Such injuries would include bites, kicks, scratches and similar animal-inflicted wounds. Proper training for those handling animals, plus proper use of PPE, is essential for reducing the frequency and severity of these types of injuries. Contact your PI or supervisor for additional training or PPE, especially when being re-assigned to a new area or species of animal. Supervisors and PIs should contact EHS at 231-5985 if guidance is needed.

Mechanical-Related Injuries/Other Physical hazards

Crush injuries from handling heavy caging, hearing loss from loud mechanical equipment or animal vocalizations, slip and fall injuries that occur while working in wet environments, sprains and strain injuries from heavy lifting or restraint of large animals are examples of this type of injury. Proper training of personnel and the use of appropriate work practices and use of PPE is very important to prevent harm to workers. Contact your PI or supervisor for information regarding appropriate PPE and safety procedures if you work in such areas. Supervisors and PIs should contact EHS at 231-5985 if guidance is needed.

Experiment Related Injuries and/or Illnesses

Experimental animals that have been exposed to human pathogens or zoonotic diseases, human cell lines, toxins, carcinogens, or radioisotopes that are excreted by the animal, whether via bodily fluids (including saliva and respiratory excretions) or bodily wastes, can present significant human health risk. IACUC protocols include questions to assess these risks and the protocols are also reviewed by EHS. Supervisors must train animal handlers and animal users to ensure appropriate practices. Animal handlers and users are expected to review the protocol before handling any animals that have been experimentally infected with any agent or may be excreting hazardous substances. Animal handlers and laboratory staff should know the signs and symptoms of the disease caused by the infectious organism or animal species they are working with or the signs of any toxic exposure and report any illness with similar symptoms to their supervisors and EHS by calling 231-3998.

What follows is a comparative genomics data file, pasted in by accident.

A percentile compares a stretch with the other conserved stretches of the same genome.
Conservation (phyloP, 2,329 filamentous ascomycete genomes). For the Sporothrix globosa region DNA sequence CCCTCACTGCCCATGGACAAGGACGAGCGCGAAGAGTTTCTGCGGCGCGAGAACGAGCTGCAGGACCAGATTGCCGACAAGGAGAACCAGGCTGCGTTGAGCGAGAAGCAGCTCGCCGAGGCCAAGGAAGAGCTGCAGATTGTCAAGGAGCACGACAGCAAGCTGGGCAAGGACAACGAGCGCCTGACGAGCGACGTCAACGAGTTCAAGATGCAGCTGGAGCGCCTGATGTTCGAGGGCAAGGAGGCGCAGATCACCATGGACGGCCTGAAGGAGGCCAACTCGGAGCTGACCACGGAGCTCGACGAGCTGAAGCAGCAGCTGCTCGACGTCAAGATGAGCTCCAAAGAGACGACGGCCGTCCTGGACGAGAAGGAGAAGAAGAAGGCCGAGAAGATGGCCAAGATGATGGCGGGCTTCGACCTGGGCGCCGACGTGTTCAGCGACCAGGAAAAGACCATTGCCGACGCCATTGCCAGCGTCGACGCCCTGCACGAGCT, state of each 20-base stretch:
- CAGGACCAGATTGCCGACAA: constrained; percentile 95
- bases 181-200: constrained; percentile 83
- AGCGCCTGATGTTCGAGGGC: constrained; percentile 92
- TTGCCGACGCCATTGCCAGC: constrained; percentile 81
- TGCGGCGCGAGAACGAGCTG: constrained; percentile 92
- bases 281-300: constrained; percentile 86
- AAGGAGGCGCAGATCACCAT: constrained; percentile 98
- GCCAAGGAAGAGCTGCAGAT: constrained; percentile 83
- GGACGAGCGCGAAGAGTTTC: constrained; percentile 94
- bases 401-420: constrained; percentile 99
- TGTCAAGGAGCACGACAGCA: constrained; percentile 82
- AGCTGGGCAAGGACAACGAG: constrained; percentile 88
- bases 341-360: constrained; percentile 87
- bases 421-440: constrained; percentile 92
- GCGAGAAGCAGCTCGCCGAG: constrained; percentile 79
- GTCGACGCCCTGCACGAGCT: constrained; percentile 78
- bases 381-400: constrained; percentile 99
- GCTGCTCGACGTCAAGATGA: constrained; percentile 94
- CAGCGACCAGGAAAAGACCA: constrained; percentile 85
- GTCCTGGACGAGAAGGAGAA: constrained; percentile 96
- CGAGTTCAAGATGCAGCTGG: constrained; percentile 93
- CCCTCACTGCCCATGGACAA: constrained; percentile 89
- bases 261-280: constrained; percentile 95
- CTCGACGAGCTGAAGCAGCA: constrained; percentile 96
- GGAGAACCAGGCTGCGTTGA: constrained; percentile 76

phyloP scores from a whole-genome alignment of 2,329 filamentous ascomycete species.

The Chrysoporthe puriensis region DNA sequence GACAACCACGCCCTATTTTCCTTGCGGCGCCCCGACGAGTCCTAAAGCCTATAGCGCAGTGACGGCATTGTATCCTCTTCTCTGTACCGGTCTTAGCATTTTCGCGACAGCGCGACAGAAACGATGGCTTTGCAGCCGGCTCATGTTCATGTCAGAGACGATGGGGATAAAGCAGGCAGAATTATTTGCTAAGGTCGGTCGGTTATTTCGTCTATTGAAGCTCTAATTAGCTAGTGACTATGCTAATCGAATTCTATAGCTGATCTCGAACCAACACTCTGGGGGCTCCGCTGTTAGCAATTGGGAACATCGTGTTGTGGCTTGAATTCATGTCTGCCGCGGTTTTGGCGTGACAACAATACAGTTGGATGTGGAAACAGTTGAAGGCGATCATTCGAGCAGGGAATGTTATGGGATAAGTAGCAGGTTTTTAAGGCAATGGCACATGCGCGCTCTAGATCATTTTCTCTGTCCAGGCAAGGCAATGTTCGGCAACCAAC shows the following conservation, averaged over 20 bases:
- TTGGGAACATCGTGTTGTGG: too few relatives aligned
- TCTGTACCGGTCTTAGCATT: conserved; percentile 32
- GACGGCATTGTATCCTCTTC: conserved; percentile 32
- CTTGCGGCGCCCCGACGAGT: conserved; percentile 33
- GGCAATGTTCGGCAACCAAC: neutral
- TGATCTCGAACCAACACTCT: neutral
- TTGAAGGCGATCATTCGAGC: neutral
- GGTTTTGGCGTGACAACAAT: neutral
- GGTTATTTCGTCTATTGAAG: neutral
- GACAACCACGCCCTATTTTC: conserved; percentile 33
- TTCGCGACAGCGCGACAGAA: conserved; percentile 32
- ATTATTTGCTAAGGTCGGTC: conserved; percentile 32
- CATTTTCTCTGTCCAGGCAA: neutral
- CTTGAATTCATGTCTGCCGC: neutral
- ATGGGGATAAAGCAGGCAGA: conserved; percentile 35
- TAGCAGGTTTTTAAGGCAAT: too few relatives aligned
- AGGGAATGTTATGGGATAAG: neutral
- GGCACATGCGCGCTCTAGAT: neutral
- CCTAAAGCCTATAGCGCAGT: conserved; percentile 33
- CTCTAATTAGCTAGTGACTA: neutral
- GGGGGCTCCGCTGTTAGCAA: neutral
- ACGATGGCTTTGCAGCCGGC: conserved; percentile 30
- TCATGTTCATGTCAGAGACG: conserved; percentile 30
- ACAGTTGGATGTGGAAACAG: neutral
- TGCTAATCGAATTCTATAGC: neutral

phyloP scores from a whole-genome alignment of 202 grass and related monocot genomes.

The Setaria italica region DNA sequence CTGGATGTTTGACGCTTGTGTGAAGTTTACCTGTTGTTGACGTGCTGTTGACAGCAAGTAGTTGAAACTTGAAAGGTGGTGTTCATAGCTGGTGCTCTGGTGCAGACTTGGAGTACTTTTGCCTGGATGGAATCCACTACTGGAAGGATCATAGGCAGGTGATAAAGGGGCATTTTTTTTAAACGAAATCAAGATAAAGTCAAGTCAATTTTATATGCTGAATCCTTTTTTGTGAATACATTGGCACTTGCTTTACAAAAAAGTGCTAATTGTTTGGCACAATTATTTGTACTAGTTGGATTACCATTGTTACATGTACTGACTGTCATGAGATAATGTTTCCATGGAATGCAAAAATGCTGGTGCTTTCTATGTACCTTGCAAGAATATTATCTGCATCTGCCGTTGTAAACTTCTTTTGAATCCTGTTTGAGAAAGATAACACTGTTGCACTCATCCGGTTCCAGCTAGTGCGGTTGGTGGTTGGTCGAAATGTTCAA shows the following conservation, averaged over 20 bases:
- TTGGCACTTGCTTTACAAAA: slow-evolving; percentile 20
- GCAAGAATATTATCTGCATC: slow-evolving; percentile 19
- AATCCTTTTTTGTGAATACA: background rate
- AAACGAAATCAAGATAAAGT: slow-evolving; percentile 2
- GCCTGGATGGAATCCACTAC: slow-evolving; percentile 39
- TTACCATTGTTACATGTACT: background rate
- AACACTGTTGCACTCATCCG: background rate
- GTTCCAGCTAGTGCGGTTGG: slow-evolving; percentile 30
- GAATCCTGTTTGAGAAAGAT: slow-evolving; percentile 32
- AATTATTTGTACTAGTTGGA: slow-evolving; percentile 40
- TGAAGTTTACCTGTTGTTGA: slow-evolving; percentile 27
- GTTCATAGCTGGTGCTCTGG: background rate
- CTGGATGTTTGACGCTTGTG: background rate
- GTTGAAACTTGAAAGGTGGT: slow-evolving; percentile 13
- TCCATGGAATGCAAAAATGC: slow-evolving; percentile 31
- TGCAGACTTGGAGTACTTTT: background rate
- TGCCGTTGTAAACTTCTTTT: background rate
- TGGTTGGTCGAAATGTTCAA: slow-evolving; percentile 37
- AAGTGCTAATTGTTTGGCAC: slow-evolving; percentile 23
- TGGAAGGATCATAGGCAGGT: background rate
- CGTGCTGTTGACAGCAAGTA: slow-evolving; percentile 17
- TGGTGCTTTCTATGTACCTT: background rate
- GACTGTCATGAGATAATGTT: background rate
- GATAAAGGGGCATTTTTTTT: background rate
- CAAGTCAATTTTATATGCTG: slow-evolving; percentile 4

Recommendations for Immunocompromised or Pregnant Employees Working with Mutagenic, Teratogenic and Infectious Agents

The purpose of this section is to establish guidelines to be followed when employees working with mutagenic, teratogenic and/or infectious agents are either immuno-compromised, become pregnant, or consider conception.

Any employee who has an autoimmune disease (no matter how well managed) or is taking immune suppressing medications or is pregnant or planning conception should be aware that working with mutagenic, teratogenic and/or infectious agents poses a special risk to them or a fetus. See NIOSH guides Effect of Workplace Hazards on Female Reproductive Health and Effect of Workplace Hazards on Male Reproductive Health for more information. In addition, employees should consult with their PCP or Obstetrician regarding their work and the implications to their health or that of their unborn child. If an employee chooses to communicate this medical information to his/her supervisor, there are several options that can be offered to the employee. These options include:

  • Consultation with EHS and Virginia Tech's Occupational Health Physician regarding the hazards in the employee's work place, evaluation of work practices, upgrades in PPE, changes to duties.
  • Consultation between the Occupational Health Physician and the employee's PCP or Obstetrician to thoroughly analyze the specific medical concerns for the employee in relation to the workplace hazards in order to make recommendations for accommodating the employee.
  • Consultation with Human Resources as needed to facilitate implementation of recommendations made by the medical providers or EHS.